Episode 2: Sean Spencer – the Future Great City podcast by nextSTL

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It’s nextSTL.com in a podcast! In this episode we speak with Sean Spencer, Executive Director of the newly reconstituted and expanded Tower Grove Neighborhoods Community Development Corporation. The organization is a consolidation of Grand Oak Hill Community Corporation, Southwest Garden Housing Corporation and Shaw Neighborhood Housing Corporation. The TGNCDC serves an area of nearly 30,000 residents in the City of St. Louis.

[Future Great City podcast on iTunes]

[Podcast RSS feed from nextSTL]

[The nextSTL podcast page]

Beginning 2016 we’ll post at least every other week as we speak to the people making a difference in St. Louis. Look for podcasts featuring Trailnet executive director Ralph Pfemmer, freelance journalist Sarah Kendzior, and founder of Hilliker Corp. Ben Hilliker, among others!

Sponsorship of this podcast is available, click here to learn more.

Map of Tower Grove Neighborhoods Community Development Corporation service area:


Community Vision and Development Framework for the Tower Grove Neighborhoods – St. Louis, MO by nextSTL.com

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  • A very interesting discussion. Thank you, Alex and Sean.

    St. Louis is…let’s just say “interesting”…in its volume of various types of neighborhood groups. Chambers of Commerce, CIDs, traditional Neighborhood Associations, Restoration Groups, etc. all have different (but often overlapping) missions and goals, and have to chase many of the same private/public dollars and grants. This is further confounded by aldermanic efforts, additional block-by-block special taxing districts (TODs, TIDs, BIDs) and a City-oversight/directive process that can be lacking.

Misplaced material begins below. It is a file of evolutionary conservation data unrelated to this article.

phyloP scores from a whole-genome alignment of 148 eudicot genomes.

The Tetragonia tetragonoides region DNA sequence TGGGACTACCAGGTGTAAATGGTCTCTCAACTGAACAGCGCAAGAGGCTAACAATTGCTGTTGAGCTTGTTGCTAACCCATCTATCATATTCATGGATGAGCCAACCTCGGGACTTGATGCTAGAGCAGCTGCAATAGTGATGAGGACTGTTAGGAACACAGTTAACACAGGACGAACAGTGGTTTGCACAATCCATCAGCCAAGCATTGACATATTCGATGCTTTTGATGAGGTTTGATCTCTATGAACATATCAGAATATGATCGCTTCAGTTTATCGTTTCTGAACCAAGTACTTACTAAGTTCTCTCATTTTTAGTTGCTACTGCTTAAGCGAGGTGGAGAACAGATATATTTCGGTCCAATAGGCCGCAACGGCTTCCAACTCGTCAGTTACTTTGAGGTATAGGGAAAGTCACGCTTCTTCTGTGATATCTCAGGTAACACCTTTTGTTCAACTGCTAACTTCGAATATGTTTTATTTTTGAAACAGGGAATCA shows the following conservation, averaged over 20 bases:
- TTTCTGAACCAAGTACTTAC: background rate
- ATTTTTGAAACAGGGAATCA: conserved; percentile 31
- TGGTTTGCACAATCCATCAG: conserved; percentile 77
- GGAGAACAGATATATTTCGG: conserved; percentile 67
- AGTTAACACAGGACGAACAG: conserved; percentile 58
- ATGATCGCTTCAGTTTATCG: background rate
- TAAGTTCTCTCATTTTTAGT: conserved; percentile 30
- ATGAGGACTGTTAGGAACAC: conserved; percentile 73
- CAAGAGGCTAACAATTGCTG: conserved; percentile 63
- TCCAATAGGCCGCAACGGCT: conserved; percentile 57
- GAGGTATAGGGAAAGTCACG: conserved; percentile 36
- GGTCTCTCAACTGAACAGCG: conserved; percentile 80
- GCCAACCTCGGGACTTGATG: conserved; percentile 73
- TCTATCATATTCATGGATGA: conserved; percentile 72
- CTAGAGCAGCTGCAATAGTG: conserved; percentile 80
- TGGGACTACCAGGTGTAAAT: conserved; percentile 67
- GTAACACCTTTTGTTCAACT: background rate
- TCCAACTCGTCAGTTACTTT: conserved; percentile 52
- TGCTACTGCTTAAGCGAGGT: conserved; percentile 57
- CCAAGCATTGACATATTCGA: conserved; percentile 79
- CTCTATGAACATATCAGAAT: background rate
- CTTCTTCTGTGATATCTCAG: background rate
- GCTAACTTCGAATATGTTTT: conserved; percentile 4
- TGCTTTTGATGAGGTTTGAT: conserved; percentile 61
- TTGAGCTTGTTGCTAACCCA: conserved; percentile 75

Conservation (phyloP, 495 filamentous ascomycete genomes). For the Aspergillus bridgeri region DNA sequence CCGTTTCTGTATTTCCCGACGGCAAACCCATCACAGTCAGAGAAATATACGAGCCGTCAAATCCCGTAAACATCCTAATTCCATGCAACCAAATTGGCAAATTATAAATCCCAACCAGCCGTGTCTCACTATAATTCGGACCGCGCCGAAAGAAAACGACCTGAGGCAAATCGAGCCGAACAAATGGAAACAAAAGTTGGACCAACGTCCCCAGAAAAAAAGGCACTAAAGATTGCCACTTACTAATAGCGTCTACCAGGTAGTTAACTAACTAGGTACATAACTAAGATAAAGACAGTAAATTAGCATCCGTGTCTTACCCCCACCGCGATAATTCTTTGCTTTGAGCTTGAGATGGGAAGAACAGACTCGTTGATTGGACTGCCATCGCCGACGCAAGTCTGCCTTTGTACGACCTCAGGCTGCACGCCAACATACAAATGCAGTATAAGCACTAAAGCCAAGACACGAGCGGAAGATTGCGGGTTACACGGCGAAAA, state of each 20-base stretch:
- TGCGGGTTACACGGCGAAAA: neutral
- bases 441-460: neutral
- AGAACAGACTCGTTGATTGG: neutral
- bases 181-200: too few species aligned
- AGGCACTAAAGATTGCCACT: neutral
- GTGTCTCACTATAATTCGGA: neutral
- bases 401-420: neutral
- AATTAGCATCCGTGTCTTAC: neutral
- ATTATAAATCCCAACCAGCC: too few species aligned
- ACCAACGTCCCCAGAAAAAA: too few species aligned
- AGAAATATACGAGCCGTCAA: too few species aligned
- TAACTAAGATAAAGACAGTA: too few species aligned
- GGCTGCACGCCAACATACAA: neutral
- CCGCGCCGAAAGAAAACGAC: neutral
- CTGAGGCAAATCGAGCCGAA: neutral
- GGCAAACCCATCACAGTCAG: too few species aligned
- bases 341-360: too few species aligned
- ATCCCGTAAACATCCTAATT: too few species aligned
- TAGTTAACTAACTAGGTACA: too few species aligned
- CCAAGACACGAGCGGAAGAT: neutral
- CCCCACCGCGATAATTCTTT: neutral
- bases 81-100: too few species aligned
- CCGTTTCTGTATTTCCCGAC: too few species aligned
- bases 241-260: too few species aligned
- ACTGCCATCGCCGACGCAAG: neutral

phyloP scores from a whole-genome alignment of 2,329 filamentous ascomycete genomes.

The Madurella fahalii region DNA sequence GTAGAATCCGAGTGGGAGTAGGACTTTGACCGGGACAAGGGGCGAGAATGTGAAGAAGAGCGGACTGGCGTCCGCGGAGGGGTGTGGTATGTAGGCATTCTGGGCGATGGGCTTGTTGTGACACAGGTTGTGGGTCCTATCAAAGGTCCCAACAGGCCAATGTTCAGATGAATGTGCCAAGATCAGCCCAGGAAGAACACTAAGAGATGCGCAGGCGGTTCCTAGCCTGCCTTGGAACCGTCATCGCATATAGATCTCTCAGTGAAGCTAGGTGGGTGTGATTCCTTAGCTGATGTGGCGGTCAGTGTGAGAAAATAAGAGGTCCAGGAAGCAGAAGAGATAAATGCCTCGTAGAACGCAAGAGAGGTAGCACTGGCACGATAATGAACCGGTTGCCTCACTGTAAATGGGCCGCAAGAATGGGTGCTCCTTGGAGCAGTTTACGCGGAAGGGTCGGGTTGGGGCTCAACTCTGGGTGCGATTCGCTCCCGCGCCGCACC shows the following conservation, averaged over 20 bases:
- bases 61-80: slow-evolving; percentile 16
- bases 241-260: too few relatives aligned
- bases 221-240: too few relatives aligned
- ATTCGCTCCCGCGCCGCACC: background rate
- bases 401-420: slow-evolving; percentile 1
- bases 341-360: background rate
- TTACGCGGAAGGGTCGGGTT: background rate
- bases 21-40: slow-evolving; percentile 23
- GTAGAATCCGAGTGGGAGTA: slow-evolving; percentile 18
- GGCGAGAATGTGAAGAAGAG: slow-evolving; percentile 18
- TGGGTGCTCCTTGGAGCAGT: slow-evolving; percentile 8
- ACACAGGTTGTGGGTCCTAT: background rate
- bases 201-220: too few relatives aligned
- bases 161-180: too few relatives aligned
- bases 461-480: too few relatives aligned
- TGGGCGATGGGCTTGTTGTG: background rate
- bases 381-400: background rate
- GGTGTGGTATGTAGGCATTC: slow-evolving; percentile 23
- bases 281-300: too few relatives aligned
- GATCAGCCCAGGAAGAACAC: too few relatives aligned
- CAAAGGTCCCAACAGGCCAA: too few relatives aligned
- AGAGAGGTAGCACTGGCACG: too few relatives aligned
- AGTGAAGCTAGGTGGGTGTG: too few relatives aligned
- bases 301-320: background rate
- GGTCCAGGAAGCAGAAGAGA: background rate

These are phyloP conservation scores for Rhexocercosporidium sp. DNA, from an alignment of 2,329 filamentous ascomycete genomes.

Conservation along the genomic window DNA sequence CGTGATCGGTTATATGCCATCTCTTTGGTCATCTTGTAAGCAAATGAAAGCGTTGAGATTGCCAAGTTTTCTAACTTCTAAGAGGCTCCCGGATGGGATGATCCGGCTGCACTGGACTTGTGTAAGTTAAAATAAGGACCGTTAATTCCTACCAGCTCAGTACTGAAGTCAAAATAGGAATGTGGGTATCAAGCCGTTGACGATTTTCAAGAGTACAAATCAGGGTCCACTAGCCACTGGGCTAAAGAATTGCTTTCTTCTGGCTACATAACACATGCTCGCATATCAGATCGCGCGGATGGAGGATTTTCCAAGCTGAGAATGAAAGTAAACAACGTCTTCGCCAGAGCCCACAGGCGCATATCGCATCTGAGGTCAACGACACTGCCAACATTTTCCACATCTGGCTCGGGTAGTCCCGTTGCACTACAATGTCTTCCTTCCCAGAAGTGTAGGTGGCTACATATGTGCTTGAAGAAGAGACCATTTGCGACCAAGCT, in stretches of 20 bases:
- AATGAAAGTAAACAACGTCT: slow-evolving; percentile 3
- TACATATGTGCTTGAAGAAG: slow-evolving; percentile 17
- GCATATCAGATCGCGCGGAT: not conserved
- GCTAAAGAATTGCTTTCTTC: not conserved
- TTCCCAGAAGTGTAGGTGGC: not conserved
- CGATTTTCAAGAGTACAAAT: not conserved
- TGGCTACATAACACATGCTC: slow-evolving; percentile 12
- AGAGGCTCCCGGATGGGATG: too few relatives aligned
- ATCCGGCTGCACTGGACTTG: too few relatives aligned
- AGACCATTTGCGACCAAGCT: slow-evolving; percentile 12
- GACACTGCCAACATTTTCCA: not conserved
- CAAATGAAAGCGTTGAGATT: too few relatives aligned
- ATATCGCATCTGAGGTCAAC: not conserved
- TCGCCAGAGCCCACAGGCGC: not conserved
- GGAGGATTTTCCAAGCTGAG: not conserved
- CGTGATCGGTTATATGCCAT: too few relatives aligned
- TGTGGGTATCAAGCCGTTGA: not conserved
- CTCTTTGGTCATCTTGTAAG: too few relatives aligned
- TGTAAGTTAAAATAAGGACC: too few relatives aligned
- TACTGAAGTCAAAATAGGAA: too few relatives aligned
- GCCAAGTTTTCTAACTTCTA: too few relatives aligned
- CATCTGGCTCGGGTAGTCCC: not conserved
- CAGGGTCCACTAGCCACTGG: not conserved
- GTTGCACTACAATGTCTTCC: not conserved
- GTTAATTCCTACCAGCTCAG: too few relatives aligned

As someone who worked for a CoC/merchants association in St. Louis, and does so now in Chicago, the difference is eye-opening. In Chicago, the City is very clear in its intent –whether supporting a CoC with a grant or forming an SSA (their version of a CID), they detail the requirements and reporting schedules, and hold you to them. That strict oversight really does ensure actionable improvement and growth, and makes the citizenry affected (or taxed) more confident in the organization’s place and purpose.

  • matimal

    Cincinnati’s City Center Development Corporation has been astoundingly successful. It’s technically non-profit, but it operates in ways that are hard to distinguish from for-profit developers. http://www.3cdc.org/. I think it should be a model for other such organizations, whatever scale on which they are operating.